When I was a teenager we had a young science teacher who had long hair and wore tie-dye shirts. He was completely different from the other teachers we had, so of course, we all thought the world of him.
One day in class he started to talk about meditation and how being able to meditate could help you focus. He asked us to come back to the lab at lunchtime. He said he would teach us how to meditate and we would learn the art of relaxation and self-discovery.
Most of us took up the invitation. Not that we cared about self-discovery, but it was something different to do. I can remember sitting on the floor and the teacher telling us to close our eyes. We had to feel our limbs becoming heavier and heavier…
You can imagine a group of young teenagers, with a teacher we liked, but whom we thought was completely potty, telling us to empty our minds (aren’t they already empty at that age?) I can’t remember how the session ended but I know meditation wasn’t mentioned again. The next term he had gone. Rumour had it that he had joined a retreat and had given away all his possessions. We weren’t surprised.
Back to the future
Fast forward into my forties and suddenly I am looking at meditation as a way of easing my anxiety. It started off worrying about my daughter’s health when she developed epilepsy as a teenager. But, it soon escalated so that I was becoming anxious about things that had never bothered me in the past.
I scoured the internet looking for answers. That’s when meditation popped up and I remembered my old science teacher.
From what I read about meditation today thinks have changed. You don’t have to give all your money away to a bearded bloke in a white kaftan. You don’t need spaghetti legs to sit crossed-legged, (which is handy because I’m not sure I can anymore). You don’t even much time to meditate these days. If you can find 5 or 10 minutes that’s supposed to be okay.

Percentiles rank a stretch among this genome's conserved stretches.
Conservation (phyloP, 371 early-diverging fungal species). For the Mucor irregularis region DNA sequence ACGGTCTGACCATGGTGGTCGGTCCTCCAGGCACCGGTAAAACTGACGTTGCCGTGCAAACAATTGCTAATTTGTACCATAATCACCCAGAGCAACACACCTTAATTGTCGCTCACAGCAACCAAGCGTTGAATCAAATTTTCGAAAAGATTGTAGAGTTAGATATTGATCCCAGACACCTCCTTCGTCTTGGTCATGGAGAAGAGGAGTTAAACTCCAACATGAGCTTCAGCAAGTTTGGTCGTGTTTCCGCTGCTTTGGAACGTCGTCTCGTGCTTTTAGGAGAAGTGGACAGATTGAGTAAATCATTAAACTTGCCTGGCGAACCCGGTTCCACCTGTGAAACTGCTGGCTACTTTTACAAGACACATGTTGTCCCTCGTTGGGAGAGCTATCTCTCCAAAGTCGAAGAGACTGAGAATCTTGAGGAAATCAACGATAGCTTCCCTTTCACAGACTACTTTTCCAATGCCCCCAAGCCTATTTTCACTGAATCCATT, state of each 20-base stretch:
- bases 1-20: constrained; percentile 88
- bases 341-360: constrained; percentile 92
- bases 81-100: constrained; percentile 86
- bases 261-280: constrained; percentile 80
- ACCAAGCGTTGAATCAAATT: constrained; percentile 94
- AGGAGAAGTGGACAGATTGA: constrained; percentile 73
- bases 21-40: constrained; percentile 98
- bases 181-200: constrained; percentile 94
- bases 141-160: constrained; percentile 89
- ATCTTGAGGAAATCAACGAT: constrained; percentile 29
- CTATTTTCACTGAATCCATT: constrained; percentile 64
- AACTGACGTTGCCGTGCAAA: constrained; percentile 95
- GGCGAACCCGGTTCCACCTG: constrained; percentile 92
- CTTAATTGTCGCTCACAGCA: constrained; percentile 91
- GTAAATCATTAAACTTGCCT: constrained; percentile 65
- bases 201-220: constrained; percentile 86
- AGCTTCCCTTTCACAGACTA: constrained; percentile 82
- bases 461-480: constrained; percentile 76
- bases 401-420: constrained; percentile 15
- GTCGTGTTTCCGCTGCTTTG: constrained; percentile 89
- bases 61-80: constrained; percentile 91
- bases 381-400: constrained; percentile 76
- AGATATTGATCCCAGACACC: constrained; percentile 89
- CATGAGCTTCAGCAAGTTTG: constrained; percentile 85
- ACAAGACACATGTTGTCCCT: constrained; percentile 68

So, all well and good but would it ease my anxiety and what about the scientific evidence?
I found an interesting study by Gaelle Desbordes. She’s a research faculty instructor at the Massachusetts General Hospital. In 2012 she conducted a trial which focused on mindful meditation. Participants had fMRI scans on their brains before an 8-week meditation course. When the course had finished they did the scans again.
This time the scans showed that the amygdala wasn’t as active. In other words, it was calmer.
The amygdala and your emotions
The amygdala is the part of your brain that deals with emotion, particularly fear. Fight or flight mode activates the amygdala. This can happen because there is a genuine danger, you might have stepped out in front of a car. Or you are suffering from anxiety or a panic attack, which produces the fight or flight sensation.
Another study highlighted in Psychology Today demonstrated that meditation does indeed reduce anxiety. That’s what I wanted to know.
Finding out more
Now I needed to find out what kind of meditation I needed to practice so I could find out if meditation can calm the mind.
I, first of all, read some books. One by American Journalist, Dan Harris. He’s famous for having a panic attack live on air. You can see it on YouTube.
He’s written two books about mindful meditation. His latest book is Meditation for Fidgety Skeptics. Dan Harris is down to earth and has a great sense of humour.
The book is about a road trip he took in America to talk about meditation. It’s got lots of anecdotes and discussions about meditation. The book is funny as well as being informative.
Another book I liked a lot was A Mindfulness Guide for the Frazzled by Ruby Wax. Ruby always makes me laugh and she has brought her humour to a serious subject. The book includes a 6-week mindfulness course (which I haven’t tried yet).
If you want to learn mindfulness online, have a look at the course from BeMindful. The website also includes a list of mindfulness teachers who you can contact privately. Mind and the Mental Health Foundation also both have information about mindfulness.
You can also use apps like Headspace, or Dan Harris’ Ten Percent app. Headspace gives you a 10-day free course. Ten Percent has free resources if you buy his latest book. There’s also plenty of YouTube videos you can watch.
I am definitely going to give it a go. I do think meditation can help to calm your mind, and, I’m glad you don’t need spaghetti legs because I am not at all flexible. But, I just need to find the time…